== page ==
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  • Writer's pictureMike Spicer

Rising economic inactivity in the UK: what are the implications for local economies?

In the last of the LED Confidential Espresso Shots for May 2024, David and Mike examine the concerning rise in economic inactivity rates across the UK and what this means for local economies and communities. According to recent data and studies, the UK is now the only G7 country where the share of working age people outside the workforce remains higher than pre-pandemic levels.

Empty warehouse

This is a recent trend – only since the pandemic have the numbers withdrawing from the labour market risen steadily


Economic inactivity rates had been falling consistently for years in the lead up to 2020, and was at its lowest rate in 50 years on the eve of the pandemic.  Among those aged 16-64, the number who are economically inactive has risen by more than 850,000 over the past four years to 9.4 million. This is putting a strain on the public finances, and according to the OBR, is cancelling out the economic gains from population growth.  But why is this happening?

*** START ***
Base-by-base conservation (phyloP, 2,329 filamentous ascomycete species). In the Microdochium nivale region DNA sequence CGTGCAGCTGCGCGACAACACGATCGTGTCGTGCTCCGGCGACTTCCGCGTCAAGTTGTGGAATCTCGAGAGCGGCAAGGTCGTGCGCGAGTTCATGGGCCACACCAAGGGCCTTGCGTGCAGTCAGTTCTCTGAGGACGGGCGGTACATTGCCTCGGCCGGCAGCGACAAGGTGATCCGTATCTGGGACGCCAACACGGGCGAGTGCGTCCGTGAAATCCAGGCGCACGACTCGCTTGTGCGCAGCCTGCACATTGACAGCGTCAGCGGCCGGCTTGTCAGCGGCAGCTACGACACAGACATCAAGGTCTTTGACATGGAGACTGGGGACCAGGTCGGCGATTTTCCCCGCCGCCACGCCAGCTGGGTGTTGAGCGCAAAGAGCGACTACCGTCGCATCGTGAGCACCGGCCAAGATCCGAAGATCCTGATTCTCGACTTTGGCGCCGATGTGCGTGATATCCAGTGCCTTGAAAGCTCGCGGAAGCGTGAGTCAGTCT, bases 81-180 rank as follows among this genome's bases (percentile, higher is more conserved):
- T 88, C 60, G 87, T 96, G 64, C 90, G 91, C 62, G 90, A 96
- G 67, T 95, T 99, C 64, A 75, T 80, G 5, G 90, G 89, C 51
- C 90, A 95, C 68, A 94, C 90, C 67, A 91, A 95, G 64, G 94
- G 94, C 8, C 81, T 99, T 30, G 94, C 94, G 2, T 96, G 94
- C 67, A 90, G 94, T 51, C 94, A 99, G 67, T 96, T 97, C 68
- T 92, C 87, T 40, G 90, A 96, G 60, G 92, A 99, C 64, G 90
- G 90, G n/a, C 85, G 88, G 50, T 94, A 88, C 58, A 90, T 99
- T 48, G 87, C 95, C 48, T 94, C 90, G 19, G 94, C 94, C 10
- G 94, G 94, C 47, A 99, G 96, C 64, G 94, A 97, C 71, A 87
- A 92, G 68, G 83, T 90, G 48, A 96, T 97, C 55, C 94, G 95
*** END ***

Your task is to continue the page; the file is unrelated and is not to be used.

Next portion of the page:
Declining mental and physical health are likely culprits


Initially, factors like early retirement and reduced student employment were blamed by commentators, but the data now shows these do not fully explain current trends. Poor physical and mental health appear to be the primary drivers, as evidenced by a substantial increase in incapacity benefit claimants. Over half a million more people have claimed these benefits in recent years. In response, the UK government has announced a series of measures aimed at moving people off IB and into work, including removing the power of GPs to issue 'sick notes'.


Local development strategies need to address worrying trends in inactivity, which now extend to most subnational economies in the UK


This evolution of the labour market is a shift from challenges local leaders are accustomed to dealing with, but it should be put on an equal footing with unemployment in future strategies. In the episode, David and Mike emphasise that local leadership teams must gain an understanding of economic inactivity patterns specific to their own areas. Though a common challenge, rates vary widely between locations, and interventions must be tailored to be effective. Intensive assistance programmes, micro-jobs, partnerships with local employers, trialling universal basic income approached, were discussed as policy approaches for helping those furthest from the labour market.

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